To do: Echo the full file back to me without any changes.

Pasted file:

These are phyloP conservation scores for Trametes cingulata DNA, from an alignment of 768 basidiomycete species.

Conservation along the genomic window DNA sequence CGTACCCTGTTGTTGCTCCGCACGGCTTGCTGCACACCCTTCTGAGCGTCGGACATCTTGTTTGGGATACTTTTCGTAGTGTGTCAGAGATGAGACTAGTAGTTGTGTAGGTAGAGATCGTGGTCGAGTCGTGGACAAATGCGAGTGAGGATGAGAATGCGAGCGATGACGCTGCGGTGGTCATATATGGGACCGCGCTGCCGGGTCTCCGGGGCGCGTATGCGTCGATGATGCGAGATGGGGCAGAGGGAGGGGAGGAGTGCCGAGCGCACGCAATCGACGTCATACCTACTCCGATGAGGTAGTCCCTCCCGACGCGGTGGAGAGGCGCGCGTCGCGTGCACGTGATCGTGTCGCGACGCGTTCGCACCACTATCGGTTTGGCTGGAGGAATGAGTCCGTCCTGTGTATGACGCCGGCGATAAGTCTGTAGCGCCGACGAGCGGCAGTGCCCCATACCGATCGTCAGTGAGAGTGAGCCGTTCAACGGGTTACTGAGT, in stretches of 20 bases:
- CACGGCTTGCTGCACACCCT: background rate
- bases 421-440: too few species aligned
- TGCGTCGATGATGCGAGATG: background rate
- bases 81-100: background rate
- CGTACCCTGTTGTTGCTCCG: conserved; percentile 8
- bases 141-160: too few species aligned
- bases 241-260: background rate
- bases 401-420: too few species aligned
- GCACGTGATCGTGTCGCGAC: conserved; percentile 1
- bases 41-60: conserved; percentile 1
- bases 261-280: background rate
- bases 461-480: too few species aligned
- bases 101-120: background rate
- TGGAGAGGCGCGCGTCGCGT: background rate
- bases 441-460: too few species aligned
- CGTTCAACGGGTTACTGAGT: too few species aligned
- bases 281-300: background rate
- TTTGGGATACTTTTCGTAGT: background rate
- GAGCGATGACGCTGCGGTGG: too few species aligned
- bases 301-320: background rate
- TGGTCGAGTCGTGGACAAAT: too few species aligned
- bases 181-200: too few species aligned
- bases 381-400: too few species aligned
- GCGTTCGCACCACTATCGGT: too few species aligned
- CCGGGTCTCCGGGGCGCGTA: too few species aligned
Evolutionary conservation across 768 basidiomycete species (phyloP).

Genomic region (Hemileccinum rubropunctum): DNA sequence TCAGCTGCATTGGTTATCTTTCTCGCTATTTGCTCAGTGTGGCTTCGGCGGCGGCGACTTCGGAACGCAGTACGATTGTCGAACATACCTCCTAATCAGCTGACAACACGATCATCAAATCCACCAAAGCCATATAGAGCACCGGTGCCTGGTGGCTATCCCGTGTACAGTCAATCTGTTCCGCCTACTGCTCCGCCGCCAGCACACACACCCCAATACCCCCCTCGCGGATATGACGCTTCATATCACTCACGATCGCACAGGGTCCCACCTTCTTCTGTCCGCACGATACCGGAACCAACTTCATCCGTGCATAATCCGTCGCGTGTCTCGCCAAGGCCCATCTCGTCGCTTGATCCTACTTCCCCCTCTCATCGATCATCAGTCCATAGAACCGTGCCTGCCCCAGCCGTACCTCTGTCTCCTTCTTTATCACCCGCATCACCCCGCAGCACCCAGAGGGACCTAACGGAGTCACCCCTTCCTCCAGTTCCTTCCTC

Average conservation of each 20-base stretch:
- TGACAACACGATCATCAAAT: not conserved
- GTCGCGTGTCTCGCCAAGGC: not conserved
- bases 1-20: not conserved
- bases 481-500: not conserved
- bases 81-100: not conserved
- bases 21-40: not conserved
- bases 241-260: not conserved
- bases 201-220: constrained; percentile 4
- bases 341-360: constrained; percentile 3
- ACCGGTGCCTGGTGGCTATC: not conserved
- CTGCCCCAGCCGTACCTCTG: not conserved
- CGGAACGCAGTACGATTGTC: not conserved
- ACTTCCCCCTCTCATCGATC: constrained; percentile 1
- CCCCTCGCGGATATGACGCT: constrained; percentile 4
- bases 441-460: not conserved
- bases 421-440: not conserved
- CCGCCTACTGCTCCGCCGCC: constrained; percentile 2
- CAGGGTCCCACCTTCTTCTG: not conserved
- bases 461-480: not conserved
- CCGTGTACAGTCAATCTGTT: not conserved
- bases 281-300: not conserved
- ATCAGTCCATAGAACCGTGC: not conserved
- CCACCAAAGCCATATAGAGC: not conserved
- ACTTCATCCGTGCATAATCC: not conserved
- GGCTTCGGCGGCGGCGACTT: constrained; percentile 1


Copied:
These are phyloP conservation scores for Trametes cingulata DNA, from an alignment of 768 basidiomycete species.

Conservation along the genomic window DNA sequence CGTACCCTGTTGTTGCTCCGCACGGCTTGCTGCACACCCTTCTGAGCGTCGGACATCTTGTTTGGGATACTTTTCGTAGTGTGTCAGAGATGAGACTAGTAGTTGTGTAGGTAGAGATCGTGGTCGAGTCGTGGACAAATGCGAGTGAGGATGAGAATGCGAGCGATGACGCTGCGGTGGTCATATATGGGACCGCGCTGCCGGGTCTCCGGGGCGCGTATGCGTCGATGATGCGAGATGGGGCAGAGGGAGGGGAGGAGTGCCGAGCGCACGCAATCGACGTCATACCTACTCCGATGAGGTAGTCCCTCCCGACGCGGTGGAGAGGCGCGCGTCGCGTGCACGTGATCGTGTCGCGACGCGTTCGCACCACTATCGGTTTGGCTGGAGGAATGAGTCCGTCCTGTGTATGACGCCGGCGATAAGTCTGTAGCGCCGACGAGCGGCAGTGCCCCATACCGATCGTCAGTGAGAGTGAGCCGTTCAACGGGTTACTGAGT, in stretches of 20 bases:
- CACGGCTTGCTGCACACCCT: background rate
- bases 421-440: too few species aligned
- TGCGTCGATGATGCGAGATG: background rate
- bases 81-100: background rate
- CGTACCCTGTTGTTGCTCCG: conserved; percentile 8
- bases 141-160: too few species aligned
- bases 241-260: background rate
- bases 401-420: too few species aligned
- GCACGTGATCGTGTCGCGAC: conserved; percentile 1
- bases 41-60: conserved; percentile 1
- bases 261-280: background rate
- bases 461-480: too few species aligned
- bases 101-120: background rate
- TGGAGAGGCGCGCGTCGCGT: background rate
- bases 441-460: too few species aligned
- CGTTCAACGGGTTACTGAGT: too few species aligned
- bases 281-300: background rate
- TTTGGGATACTTTTCGTAGT: background rate
- GAGCGATGACGCTGCGGTGG: too few species aligned
- bases 301-320: background rate
- TGGTCGAGTCGTGGACAAAT: too few species aligned
- bases 181-200: too few species aligned
- bases 381-400: too few species aligned
- GCGTTCGCACCACTATCGGT: too few species aligned
- CCGGGTCTCCGGGGCGCGTA: too few species aligned
Evolutionary conservation across 768 basidiomycete species (phyloP).

Genomic region (Hemileccinum rubropunctum): DNA sequence TCAGCTGCATTGGTTATCTTTCTCGCTATTTGCTCAGTGTGGCTTCGGCGGCGGCGACTTCGGAACGCAGTACGATTGTCGAACATACCTCCTAATCAGCTGACAACACGATCATCAAATCCACCAAAGCCATATAGAGCACCGGTGCCTGGTGGCTATCCCGTGTACAGTCAATCTGTTCCGCCTACTGCTCCGCCGCCAGCACACACACCCCAATACCCCCCTCGCGGATATGACGCTTCATATCACTCACGATCGCACAGGGTCCCACCTTCTTCTGTCCGCACGATACCGGAACCAACTTCATCCGTGCATAATCCGTCGCGTGTCTCGCCAAGGCCCATCTCGTCGCTTGATCCTACTTCCCCCTCTCATCGATCATCAGTCCATAGAACCGTGCCTGCCCCAGCCGTACCTCTGTCTCCTTCTTTATCACCCGCATCACCCCGCAGCACCCAGAGGGACCTAACGGAGTCACCCCTTCCTCCAGTTCCTTCCTC

Average conservation of each 20-base stretch:
- TGACAACACGATCATCAAAT: not conserved
- GTCGCGTGTCTCGCCAAGGC: not conserved
- bases 1-20: not conserved
- bases 481-500: not conserved
- bases 81-100: not conserved
- bases 21-40: not conserved
- bases 241-260: not conserved
- bases 201-220: constrained; percentile 4
- bases 341-360: constrained; percentile 3
- ACCGGTGCCTGGTGGCTATC: not conserved
- CTGCCCCAGCCGTACCTCTG: not conserved
- CGGAACGCAGTACGATTGTC: not conserved
- ACTTCCCCCTCTCATCGATC: constrained; percentile 1
- CCCCTCGCGGATATGACGCT: constrained; percentile 4
- bases 441-460: not conserved
- bases 421-440: not conserved
- CCGCCTACTGCTCCGCCGCC: constrained; percentile 2
- CAGGGTCCCACCTTCTTCTG: not conserved
- bases 461-480: not conserved
- CCGTGTACAGTCAATCTGTT: not conserved
- bases 281-300: not conserved
- ATCAGTCCATAGAACCGTGC: not conserved
- CCACCAAAGCCATATAGAGC: not conserved
- ACTTCATCCGTGCATAATCC: not conserved
- GGCTTCGGCGGCGGCGACTT: constrained; percentile 1